Chariots of fire, not the movie, but the original story is our Old Testament text for Sunday, from 2 Kings 2:1-12. The prophet Elijah knows he is going to die, as does his disciple Elisha, and seemingly the groups of prophets they encounter as they walk to the river Jordon. Elijah encourages Elisha to stay at various points on the journey and Elisha refuses to leave Elijah as he travels to his death. “I will not leave you.” The prophets encourage Elisha to stay with them and he refuses. He will stand with Elijah. Finally Elijah turns to Elisha and asks him what he, Elijah, can do for Elisha before Elijah is taken. Elisha requests a double portion of Elijah’s spirit. When they reach the Jordon, “suddenly a chariot of fire and horses of fire appeared and separated the two of them and Elijah went up to heaven in a whirlwind.” Disney could have fun with this!
Elisha’s pledge was, “I will not leave you.” Elisha’s plea was, “a double portion of your spirit.” Reading this story and these words in the midst of a pandemic where death tolls are still being broadcast daily and where one of our national strategies is isolation, causes me to reflect. How do I journey with loved ones to death when all about me is encouraging me to separate myself? Images of loved ones talking through windows to their loved one come to mind. Thank you Lord for electronic communication! Cards sent and prayers offered keep us connected as we wait – at a distance. Our bodies may be separated but our hearts are not.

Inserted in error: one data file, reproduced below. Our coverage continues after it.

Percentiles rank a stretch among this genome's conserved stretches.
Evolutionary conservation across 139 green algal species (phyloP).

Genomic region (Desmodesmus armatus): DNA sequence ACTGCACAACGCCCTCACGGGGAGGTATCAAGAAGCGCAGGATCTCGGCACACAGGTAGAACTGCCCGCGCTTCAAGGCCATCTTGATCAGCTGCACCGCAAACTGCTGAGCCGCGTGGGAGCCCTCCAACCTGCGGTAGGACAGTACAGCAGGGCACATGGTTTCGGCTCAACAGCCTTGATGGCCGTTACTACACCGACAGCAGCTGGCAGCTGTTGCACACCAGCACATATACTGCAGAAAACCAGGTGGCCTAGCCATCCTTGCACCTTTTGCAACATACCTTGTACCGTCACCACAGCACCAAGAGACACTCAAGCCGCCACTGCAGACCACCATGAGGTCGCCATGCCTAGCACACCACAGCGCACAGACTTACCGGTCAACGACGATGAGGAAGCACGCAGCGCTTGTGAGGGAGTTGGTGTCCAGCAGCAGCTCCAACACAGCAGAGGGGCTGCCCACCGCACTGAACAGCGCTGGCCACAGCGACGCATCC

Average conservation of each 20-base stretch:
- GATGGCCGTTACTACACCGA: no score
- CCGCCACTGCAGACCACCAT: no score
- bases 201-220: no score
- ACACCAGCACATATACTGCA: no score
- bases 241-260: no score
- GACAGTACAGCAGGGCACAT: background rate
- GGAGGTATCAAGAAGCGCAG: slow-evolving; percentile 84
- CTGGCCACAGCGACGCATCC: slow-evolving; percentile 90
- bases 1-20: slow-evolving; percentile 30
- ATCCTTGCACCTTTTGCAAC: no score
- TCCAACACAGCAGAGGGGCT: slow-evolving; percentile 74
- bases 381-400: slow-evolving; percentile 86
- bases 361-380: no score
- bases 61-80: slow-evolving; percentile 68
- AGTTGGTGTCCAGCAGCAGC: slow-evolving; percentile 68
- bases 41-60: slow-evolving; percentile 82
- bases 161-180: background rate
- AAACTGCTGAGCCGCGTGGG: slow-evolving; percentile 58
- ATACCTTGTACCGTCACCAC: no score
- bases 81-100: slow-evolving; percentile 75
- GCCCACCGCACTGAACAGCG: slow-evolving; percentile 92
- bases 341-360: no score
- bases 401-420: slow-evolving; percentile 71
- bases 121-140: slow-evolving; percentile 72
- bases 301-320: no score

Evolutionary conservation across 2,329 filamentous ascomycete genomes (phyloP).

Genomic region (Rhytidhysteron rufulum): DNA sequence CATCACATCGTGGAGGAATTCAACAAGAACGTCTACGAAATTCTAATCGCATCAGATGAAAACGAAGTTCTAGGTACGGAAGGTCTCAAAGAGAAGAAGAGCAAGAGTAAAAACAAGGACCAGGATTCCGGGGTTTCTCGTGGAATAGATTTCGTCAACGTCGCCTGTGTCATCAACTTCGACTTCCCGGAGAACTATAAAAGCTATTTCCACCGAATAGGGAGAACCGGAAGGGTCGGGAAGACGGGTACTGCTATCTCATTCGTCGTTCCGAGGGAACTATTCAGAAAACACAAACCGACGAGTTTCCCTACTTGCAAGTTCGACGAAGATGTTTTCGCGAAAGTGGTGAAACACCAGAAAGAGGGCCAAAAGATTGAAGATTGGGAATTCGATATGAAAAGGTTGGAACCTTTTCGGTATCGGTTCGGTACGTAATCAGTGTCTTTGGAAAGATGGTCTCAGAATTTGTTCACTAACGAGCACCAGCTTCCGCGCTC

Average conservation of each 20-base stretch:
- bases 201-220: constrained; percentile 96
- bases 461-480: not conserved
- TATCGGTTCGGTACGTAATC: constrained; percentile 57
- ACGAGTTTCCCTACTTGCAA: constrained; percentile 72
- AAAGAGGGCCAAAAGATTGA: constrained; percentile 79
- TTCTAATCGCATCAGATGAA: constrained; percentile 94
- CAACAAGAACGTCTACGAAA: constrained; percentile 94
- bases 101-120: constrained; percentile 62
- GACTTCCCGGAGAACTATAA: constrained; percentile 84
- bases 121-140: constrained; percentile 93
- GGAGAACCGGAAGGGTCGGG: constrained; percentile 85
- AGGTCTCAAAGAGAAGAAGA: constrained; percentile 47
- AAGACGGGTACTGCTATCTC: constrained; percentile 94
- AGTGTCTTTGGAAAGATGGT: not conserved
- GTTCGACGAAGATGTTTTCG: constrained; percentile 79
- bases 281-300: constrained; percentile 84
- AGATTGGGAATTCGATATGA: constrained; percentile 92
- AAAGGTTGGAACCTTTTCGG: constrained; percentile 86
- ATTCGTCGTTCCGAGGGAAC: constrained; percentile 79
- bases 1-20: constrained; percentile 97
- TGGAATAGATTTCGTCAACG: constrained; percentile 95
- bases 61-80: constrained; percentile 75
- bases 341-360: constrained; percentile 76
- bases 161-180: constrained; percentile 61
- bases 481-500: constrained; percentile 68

What is it that is our plea, what do we want, from someone we know we must be separated from? That’s a heavy question. As I sort through old pictures and ponder how to arrange them in a scrapbook, memories flood my mind. A picture captures that moment and I can carry it forward and tell others. of the person’s spirit Or, I have different mementos sitting around the house that bring back memories of relationship. My mother had little Hummel dolls on her counter that are now on mine. For the lucky we have CDs that capture memories like weddings or Christmas programs where I hear my uncle’s voice singing. Gravesites are covered with flowers on special days. We do not want to be separated from the love and meaning we find with our loved ones.
Perhaps as we hurry through the tasks of today that sometimes leave us tired and flustered, maybe even feeling taken for granted, let us make an effort to not think about the negative but thank God for the gift of relationship. Even if we must affirm our love from a distance, we can still cherish the spirit of the person who has blessed our lives and traveled with us for part of our journey. What is your pledge to your friends and what do you want from them?